Many writers face the fear of being unoriginal: there’s no plot, character, storyline, twist, or ending that hasn’t been done before.
Is this a valid fear? Should we just admit defeat, throw down our pens and find a new hobby?
Not at all. We’ll mix up the picture and expression a bit:
You may think its been done before, but it hasn’t had your special touch on it, and that makes a world of difference.
Don’t believe me? Take it from the songwriters at Disney. Have you ever noticed that the first few notes of “Under the Sea” from the Little Mermaid are exactly the same as the first few notes of “I Just Can’t Wait to be King” from the Lion King? Go ahead, go on YouTube and listen – I’ll wait.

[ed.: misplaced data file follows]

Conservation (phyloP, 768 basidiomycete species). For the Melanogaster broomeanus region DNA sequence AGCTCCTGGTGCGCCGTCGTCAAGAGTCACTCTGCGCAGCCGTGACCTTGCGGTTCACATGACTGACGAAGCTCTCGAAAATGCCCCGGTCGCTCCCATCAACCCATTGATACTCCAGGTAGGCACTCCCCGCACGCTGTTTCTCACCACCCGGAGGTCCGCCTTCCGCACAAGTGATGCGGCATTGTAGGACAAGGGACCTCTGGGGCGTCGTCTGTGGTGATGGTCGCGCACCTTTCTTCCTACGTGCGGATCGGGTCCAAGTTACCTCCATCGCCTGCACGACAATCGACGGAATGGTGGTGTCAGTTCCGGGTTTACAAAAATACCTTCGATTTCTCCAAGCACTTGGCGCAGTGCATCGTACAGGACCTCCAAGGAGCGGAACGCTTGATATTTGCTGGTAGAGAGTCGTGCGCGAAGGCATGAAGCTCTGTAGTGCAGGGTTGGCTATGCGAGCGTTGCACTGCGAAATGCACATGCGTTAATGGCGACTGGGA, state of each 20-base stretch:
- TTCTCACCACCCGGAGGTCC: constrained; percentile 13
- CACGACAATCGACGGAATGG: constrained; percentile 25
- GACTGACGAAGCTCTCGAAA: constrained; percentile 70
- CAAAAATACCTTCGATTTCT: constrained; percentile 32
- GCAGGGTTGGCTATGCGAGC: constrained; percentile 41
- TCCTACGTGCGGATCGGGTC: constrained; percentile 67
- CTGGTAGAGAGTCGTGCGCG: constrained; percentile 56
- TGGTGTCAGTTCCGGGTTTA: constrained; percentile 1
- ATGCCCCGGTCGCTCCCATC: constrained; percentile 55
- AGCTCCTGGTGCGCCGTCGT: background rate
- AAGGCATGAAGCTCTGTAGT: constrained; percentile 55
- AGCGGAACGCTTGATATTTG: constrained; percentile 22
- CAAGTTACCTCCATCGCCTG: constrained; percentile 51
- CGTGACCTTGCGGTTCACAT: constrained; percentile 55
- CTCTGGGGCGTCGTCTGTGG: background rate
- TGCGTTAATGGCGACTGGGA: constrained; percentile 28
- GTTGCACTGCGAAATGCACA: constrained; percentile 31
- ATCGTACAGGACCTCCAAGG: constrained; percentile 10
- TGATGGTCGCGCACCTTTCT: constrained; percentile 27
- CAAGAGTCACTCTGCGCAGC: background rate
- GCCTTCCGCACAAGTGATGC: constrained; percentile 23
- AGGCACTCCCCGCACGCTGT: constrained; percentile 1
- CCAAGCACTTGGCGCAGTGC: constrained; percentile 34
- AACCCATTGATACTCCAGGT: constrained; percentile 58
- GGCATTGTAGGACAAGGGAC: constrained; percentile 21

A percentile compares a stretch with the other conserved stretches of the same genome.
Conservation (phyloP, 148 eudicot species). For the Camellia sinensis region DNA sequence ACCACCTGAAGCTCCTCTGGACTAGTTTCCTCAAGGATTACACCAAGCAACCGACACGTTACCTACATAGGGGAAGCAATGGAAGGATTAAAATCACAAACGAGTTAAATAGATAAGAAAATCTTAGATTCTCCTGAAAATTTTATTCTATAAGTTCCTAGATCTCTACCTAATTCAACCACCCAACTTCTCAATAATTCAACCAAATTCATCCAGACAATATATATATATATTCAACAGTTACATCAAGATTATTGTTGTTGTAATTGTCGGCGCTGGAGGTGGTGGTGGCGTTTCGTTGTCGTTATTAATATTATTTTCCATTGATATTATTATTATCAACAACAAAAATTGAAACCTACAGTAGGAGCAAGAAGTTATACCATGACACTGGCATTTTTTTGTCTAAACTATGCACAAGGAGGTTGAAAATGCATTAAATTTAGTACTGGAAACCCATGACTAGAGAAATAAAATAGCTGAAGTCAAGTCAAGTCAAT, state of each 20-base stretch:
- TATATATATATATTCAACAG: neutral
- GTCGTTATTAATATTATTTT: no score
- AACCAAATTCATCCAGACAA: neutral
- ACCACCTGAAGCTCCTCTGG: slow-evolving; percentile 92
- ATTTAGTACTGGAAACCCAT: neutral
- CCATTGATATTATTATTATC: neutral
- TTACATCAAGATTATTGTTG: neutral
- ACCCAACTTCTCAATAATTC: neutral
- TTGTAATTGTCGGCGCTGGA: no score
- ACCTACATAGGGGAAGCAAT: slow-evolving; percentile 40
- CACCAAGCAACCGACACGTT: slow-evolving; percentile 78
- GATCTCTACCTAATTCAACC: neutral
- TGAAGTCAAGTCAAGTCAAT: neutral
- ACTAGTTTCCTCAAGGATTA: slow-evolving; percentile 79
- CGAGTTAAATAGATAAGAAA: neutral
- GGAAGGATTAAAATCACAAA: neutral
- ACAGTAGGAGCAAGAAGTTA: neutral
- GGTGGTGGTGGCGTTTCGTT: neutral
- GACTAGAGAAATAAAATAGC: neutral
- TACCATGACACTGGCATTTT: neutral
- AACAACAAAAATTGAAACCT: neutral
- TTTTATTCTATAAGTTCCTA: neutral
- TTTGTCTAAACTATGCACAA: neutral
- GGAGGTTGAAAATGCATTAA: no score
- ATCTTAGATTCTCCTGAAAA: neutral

Back now? Notice how the different instruments give each song their distinctive feel – if I hadn’t pointed it out, would you have noticed? Each song then continues with their own stories, each fully representative of the musical flavor of the piece, with no more resemblance to their shared intro.
And, as a bit of a history lesson on Disney films, “Under the Sea” was composed by Alan Menken with lyrics by Howard Ashman for the 1989 film, while “I Just Can’t Wait to be King” was composed for the 1994 release by Elton John and lyricist Tim Rice.
So, it wasn’t a case of a composer reusing something a few years later. Two completely different composers found that same combination of notes made the perfect entrance to the beat and the story of their song. And both the films were pretty successful in their own right – I don’t think the Lion King suffered for the use of the intro, or The Little Mermaid from the repetition. Both have been made into hit Broadway Musicals, with “Under the Sea” often used as the feature song.
So, the next time you think you don’t have anything original to say, just remember to mix up your settings, maybe change your instruments, and let the story take you where it wants to go.